And until Scotland solve this centre-back problem then they will always be up against it. Perhaps Clarke could - should - have protected them better with his midfield, though it should be remembered that a screen of Kenny McLean and Scott McTominay also got the runaround in Brussels. Finding the right balance in midfield remains a challenge; only John McGinn The Human Whirling Dervish appears to be a player for all seasons and all opponents. At what point does the manager have to conclude that picking your best playmaker, Callum McGregor, is no use if you can't get possession?

But, if Clarke is still entitled to the benefit of the doubt, perhaps he is looking at the bigger picture - that the game in Russia mattered not a jot and that our World Cup Final is in March, the Euro 2020 playoff semi-final at Hampden against an opponent who will be closer to our level. Given the lack of preparation time at international level, there is certainly an argument that concentrating on your lineup and system for that game, and potentially the playoff final after that, is far more important.

Which is fine as long as the hammerings don't destroy the confidence of the players or the fans. The capitulation in Russia was obviously concerning from that point of view. At least the players went about their business professionally against San Marino, though John McGinn's hat-trick against such abysmal opposition justifies only slightly more applause than putting one's own socks on in the morning. Still, it was a thumping win with no scares, no consolation goals conceded and despite dreadful conditions which added an element of interest and amusement to proceedings without hindering the home side.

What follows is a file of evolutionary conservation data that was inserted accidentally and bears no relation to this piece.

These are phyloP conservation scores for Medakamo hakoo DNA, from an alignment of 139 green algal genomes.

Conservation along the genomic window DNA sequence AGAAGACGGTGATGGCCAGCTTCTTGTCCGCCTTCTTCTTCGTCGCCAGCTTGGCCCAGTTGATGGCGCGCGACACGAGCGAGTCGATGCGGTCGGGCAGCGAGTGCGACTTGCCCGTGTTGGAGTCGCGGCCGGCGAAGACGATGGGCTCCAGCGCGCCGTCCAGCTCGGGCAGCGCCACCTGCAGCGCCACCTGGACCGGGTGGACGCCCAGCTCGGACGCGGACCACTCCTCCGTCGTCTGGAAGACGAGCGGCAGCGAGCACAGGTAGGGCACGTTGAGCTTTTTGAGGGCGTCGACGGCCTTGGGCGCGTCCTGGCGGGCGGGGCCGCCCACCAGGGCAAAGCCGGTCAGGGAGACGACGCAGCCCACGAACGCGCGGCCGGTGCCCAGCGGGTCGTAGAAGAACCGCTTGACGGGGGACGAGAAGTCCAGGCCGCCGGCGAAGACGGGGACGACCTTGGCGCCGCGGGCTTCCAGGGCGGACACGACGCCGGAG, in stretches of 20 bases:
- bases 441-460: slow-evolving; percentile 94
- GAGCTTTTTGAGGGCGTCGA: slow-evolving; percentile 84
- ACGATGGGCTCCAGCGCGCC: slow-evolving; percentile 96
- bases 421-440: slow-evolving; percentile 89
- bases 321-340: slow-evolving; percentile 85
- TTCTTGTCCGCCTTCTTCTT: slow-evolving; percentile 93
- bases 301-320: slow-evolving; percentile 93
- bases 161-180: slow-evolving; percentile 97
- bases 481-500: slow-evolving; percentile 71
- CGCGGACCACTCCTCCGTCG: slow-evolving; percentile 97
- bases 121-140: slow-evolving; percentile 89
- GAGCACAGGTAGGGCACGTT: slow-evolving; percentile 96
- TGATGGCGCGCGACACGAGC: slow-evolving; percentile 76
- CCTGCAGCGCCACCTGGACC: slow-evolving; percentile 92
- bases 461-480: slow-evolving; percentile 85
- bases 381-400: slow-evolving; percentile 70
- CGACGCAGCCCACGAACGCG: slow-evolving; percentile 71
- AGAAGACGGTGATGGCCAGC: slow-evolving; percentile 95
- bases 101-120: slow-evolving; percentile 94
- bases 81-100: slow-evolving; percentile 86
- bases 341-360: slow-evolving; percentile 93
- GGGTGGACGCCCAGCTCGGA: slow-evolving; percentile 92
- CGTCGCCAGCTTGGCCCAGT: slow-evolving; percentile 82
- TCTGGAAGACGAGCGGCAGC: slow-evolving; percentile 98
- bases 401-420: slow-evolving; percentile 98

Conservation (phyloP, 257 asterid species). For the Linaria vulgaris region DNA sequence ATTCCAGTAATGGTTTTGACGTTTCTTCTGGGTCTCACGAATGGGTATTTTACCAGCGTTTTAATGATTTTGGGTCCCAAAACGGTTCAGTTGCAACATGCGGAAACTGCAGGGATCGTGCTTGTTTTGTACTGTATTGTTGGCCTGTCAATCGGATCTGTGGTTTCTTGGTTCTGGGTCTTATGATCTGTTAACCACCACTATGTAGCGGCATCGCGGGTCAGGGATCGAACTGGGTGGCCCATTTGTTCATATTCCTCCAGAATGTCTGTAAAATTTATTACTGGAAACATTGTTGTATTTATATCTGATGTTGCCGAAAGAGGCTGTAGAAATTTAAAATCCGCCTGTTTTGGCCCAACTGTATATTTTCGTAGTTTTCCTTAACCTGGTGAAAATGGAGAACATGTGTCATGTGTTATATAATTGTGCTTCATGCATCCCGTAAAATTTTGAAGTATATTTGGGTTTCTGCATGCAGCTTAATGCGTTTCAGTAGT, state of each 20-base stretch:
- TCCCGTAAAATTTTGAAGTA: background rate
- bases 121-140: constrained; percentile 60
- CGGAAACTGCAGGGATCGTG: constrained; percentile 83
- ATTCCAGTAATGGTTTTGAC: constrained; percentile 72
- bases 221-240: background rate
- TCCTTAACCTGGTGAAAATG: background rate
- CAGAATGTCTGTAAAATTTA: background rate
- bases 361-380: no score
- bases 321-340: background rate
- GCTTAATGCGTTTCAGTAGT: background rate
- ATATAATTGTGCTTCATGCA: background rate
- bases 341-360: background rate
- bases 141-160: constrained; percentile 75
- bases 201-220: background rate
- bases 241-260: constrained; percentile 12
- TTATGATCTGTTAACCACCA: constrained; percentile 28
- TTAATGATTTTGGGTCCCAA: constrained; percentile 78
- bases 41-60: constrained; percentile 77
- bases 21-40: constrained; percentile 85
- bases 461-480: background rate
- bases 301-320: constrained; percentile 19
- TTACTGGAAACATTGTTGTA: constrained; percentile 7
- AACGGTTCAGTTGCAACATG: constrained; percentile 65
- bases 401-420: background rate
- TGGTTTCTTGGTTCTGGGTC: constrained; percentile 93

The twenty thousand - which hopefully included a lot of kids who haven't yet had their souls destroyed from watching Scotland for the last several years - who pitched up during a monsoon at least got to enjoy a victory and lots of goals. The official attendance was at least far higher than that which was expected a few days earlier, but a ticket price of £30 for a game like this raises significant questions about the SFA's priorities. It's clearly in the interests of the home team to get as many fans into the stadium as possible, and in the long run increasing interest and excitement in the national team can only be a good thing - look at the positive effect the success of the Women's Team has had.